Having a multichannel environment can involve several departments – IT, marketing, corporate – not just the contact centre. Consistency can only be achieved if everyone involved is briefed properly and methods and processes are integrated. This may sound obvious but it doesn’t always happen. The organisational structure, responsibilities and required skills needed should be considered as one big picture when planning strategy.

In the contact centre skill sets and resources need to be carefully considered in order to provide a consistent service for multichannel; for example, if social media is to be used as an outbound marketing channel, customer services advisors need to be ready to handle the resulting inbound demand. When planning, ensure that you consider the strengths of your team – not all good voice agents are great at writing and so on.

Integration of channels is also crucial. You might know this as having a ‘single viewpoint’ – it doesn’t work to have channels in silos, with different people looking at separate information and then everyone trying to piece it all together when contacting customers. When your advisors help a customer they need to know straight away if that person has sent recent emails, had web chats etc – any past interactions should be clearly visible to them.

All those involved need fast access to the customer master record across channels and any web-based self-service applications, in association with the CRM application or other case management programmes. This should be updated by all in real time.

Existing technology may make integration seem a challenge but it’s better to address it now than have a barely adequate system, which will cause problems as you progress. Moving from a hardware-centric environment into an open IP / SIP-based software-led architecture makes integration and the addition of new channels easier.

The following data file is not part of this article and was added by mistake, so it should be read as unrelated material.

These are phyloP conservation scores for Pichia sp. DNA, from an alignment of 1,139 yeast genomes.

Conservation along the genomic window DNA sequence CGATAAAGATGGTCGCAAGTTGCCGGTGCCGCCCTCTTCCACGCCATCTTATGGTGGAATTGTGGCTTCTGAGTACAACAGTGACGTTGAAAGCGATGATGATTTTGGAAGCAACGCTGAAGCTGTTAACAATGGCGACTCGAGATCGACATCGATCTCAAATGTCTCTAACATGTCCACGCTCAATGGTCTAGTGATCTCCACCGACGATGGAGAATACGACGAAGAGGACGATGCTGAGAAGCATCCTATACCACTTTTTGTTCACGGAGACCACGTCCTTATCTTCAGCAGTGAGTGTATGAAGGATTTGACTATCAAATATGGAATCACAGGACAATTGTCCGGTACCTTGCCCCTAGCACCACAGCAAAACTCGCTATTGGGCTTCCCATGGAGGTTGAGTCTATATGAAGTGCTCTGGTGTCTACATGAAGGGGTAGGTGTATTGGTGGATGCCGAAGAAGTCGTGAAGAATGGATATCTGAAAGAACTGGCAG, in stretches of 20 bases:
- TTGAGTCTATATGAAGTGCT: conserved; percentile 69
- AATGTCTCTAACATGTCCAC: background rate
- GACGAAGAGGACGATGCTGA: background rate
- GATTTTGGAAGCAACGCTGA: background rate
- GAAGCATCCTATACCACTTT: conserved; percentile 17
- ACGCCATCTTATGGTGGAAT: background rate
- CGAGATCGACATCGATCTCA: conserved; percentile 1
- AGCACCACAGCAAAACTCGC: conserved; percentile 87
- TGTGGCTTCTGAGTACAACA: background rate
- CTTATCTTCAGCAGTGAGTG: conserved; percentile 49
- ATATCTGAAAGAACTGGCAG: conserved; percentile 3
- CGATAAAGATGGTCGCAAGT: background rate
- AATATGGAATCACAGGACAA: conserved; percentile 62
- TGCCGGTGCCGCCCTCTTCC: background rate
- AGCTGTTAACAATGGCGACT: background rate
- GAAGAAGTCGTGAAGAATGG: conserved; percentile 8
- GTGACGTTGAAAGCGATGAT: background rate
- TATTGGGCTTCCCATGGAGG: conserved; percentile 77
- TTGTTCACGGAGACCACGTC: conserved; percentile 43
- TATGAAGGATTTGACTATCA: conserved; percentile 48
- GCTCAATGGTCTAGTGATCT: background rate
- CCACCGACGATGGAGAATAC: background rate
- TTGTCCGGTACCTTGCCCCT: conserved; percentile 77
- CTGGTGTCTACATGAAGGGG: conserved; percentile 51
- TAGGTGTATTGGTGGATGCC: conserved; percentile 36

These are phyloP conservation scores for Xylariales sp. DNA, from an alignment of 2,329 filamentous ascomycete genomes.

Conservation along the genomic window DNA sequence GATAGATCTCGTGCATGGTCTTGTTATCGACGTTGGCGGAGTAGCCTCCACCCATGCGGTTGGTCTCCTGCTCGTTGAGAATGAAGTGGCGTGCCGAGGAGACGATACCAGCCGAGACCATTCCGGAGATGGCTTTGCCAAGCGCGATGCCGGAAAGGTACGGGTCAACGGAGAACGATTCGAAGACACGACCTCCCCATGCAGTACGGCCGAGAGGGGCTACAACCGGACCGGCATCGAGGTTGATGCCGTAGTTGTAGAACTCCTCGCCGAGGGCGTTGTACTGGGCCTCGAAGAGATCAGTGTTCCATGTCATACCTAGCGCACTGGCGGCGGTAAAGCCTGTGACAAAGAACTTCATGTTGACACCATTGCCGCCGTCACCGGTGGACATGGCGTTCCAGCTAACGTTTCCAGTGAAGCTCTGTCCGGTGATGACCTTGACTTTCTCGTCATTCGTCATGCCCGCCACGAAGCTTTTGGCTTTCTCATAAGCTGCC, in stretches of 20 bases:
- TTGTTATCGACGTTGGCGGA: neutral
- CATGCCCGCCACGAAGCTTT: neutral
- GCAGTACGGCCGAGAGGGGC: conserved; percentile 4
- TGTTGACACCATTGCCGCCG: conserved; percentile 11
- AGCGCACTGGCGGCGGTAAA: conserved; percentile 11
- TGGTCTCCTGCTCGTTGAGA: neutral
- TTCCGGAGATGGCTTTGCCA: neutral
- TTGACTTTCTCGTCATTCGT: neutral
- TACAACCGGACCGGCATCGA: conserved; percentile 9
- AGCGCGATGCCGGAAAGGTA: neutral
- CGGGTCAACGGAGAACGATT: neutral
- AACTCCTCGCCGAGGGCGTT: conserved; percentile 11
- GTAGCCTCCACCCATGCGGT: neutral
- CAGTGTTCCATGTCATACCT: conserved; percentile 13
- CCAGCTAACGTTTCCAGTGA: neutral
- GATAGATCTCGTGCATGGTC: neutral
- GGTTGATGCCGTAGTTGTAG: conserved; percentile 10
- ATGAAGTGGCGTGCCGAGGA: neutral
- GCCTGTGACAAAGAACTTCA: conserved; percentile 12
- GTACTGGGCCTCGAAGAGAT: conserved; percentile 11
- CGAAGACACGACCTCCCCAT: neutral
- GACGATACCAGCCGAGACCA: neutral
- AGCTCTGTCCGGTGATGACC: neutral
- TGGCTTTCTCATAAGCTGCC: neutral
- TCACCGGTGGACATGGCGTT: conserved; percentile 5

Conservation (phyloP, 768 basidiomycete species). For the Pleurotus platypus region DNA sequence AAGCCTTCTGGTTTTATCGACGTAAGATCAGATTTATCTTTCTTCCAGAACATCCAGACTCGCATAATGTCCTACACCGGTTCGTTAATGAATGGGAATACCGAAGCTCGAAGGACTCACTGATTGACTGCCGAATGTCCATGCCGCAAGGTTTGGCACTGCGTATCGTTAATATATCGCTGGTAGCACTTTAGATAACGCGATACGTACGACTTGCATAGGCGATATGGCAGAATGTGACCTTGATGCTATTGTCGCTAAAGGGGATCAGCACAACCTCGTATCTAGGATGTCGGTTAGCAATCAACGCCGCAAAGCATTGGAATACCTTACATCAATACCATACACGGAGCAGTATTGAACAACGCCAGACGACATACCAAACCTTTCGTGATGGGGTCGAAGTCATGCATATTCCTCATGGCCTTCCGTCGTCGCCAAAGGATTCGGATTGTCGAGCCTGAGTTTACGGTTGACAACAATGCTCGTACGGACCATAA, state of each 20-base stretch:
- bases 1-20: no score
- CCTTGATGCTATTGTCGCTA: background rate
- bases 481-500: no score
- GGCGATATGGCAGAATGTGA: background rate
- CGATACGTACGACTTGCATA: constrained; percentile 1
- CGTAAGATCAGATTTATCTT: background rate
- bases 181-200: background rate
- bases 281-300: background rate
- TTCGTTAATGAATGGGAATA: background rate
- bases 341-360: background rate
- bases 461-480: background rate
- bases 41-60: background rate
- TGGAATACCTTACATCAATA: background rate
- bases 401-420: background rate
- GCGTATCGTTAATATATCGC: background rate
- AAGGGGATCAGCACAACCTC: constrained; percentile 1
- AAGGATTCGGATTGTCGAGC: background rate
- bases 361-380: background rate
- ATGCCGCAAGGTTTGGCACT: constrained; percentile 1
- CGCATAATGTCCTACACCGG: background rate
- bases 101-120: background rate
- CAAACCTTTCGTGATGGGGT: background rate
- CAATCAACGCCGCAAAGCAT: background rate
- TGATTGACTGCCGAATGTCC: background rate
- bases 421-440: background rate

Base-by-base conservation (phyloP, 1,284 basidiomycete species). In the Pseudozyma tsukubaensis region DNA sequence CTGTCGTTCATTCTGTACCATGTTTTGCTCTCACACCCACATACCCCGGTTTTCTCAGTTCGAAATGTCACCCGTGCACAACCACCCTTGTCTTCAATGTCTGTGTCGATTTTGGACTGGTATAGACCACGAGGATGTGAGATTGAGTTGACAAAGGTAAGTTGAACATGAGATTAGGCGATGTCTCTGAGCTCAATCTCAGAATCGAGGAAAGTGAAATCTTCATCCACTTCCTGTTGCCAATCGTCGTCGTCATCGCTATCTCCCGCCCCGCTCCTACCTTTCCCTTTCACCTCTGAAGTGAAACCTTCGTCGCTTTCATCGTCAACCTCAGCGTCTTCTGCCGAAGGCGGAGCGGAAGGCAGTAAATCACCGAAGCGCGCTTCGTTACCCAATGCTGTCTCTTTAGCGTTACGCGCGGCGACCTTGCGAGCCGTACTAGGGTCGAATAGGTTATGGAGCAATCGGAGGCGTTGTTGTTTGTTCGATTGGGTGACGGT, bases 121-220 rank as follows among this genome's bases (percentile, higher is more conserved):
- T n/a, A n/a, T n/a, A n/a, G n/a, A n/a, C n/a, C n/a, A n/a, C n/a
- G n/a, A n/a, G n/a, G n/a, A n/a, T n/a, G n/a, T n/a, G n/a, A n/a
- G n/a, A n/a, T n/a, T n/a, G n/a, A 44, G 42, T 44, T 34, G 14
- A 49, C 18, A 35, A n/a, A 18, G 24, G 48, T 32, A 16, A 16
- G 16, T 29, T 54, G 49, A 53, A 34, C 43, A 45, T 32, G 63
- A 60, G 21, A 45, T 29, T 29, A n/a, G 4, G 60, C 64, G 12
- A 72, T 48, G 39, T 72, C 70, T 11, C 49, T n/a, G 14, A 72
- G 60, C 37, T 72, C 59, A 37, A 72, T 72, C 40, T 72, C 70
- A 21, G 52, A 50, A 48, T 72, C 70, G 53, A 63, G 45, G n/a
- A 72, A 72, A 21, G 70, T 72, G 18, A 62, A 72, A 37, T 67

Another piece of technology vital to consistency is the desktop – mistakes occur when, to help a customer, agents are battling with numerous screens and applications to get to the right data. There are desktop systems available which reduce the number of screens and processes required, enabling advisors to do their job better, faster and with compliance and accuracy.

In summary:

  1. Make sure you have a well-considered strategy and the tools to cope with multichannel before you implement it – it’s not something to attempt half-heartedly.
  2. The better you can track and understand your customers’ histories, the more you’ll be able to simplify your operating environment. You’ll have the information to unify processes, applications and business rules and apply them across all channels. This will improve the customer experience, reduce costs and increase consistency.
  3. It’s worth stressing – you should integrate all the channels you use.